Title

Low yield of head CT in cirrhotic patients presenting with hepatic encephalopathy.

Document Type

Article

Publication Date

6-2021

Publication Title

BMJ open gastroenterology

Abstract

GOALS AND BACKGROUND: The utility of routine head CT (HCT) in hepatic encephalopathy (HE) evaluation is unclear. We investigated HCT yield in detecting acute intracranial abnormalities in cirrhotic patients presenting with HE.

STUDY: Retrospective review of cirrhotic patient encounters with HE between 2016 and 2018 at Beaumont Health, in Michigan was performed. A low-risk (LR) indication for HCT was defined as altered mental status (AMS), which included dizziness and generalised weakness. A high-risk (HR) indication was defined as trauma/fall, syncope, focal neurological deficits (FNDs) or headache. Descriptive statistics and univariate/multivariate analyses by logistic regression were performed using SPSS to identify HCT abnormality correlates.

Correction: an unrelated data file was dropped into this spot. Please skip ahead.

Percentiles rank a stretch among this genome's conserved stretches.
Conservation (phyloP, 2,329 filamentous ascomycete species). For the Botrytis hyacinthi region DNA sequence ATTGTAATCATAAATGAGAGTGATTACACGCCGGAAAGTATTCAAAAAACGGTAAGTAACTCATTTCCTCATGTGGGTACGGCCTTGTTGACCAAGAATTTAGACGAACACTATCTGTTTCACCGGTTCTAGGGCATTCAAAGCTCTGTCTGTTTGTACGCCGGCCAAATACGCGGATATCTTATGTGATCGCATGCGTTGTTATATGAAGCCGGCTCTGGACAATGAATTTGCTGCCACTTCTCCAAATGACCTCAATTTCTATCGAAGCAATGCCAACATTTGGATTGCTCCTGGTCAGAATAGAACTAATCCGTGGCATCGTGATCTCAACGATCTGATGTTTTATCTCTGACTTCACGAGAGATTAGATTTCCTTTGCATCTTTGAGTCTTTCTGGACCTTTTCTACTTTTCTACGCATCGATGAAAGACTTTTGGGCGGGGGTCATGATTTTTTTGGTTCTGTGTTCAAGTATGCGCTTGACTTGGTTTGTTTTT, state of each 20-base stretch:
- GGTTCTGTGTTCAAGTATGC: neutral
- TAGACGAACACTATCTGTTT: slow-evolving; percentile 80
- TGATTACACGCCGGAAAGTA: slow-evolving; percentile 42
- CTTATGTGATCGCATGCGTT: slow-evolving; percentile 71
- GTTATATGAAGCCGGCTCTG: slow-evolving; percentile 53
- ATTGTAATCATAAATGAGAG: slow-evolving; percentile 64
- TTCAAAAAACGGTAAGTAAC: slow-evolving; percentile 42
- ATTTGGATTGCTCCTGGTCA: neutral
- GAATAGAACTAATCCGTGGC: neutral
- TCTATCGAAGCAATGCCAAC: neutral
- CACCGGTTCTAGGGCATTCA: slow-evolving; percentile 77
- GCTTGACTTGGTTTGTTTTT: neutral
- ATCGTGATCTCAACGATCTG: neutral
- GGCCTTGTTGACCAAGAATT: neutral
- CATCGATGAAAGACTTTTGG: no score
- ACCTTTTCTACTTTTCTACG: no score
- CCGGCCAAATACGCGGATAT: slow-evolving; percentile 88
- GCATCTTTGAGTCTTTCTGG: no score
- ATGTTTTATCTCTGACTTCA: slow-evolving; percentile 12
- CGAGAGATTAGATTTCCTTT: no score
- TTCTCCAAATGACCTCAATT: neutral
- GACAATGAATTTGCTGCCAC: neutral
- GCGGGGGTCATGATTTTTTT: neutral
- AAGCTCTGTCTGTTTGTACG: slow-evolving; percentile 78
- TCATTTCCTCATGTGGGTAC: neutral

RESULTS: Five hundred twenty unique encounters were reviewed. Mean age was 63.4 (12.1) years, 162 (37.5%) had alcoholic cirrhosis and median Model for End-Stage Liver Disease (MELD)-score was 17 (13-23). LR indication was reported in 408 (78.5%) patients and FNDs reported in 24 (4.6%) patients. Only 13 (2.5%) patients were found to have an acute intracranial pathology (seven haemorrhagic stroke, two ischaemic stroke, four subdural haematoma). Aspirin use prior to presentation (aOR 4.6, 95% CI 1.1 to 19.2), and HR indication (aOR 7.3, 95% CI 2.3 to 23.8) were independent correlates of acute intracranial pathology on HCT. Age, sex, MELD-score, haemoglobin, platelet count, race and cirrhosis aetiology did not correlate with HCT abnormalities. Number needed to screen to identify one acute pathology was 14 in HR indications versus 82 for LR indications.

CONCLUSION: Routine HCTs in cirrhotic patients presenting with HE with AMS in the absence of history of trauma, headache, syncope, FNDs or aspirin use is of low diagnostic yield.

Volume

8

Issue

1

DOI

10.1136/bmjgast-2021-000609

ISSN

2054-4774

PubMed ID

34083228

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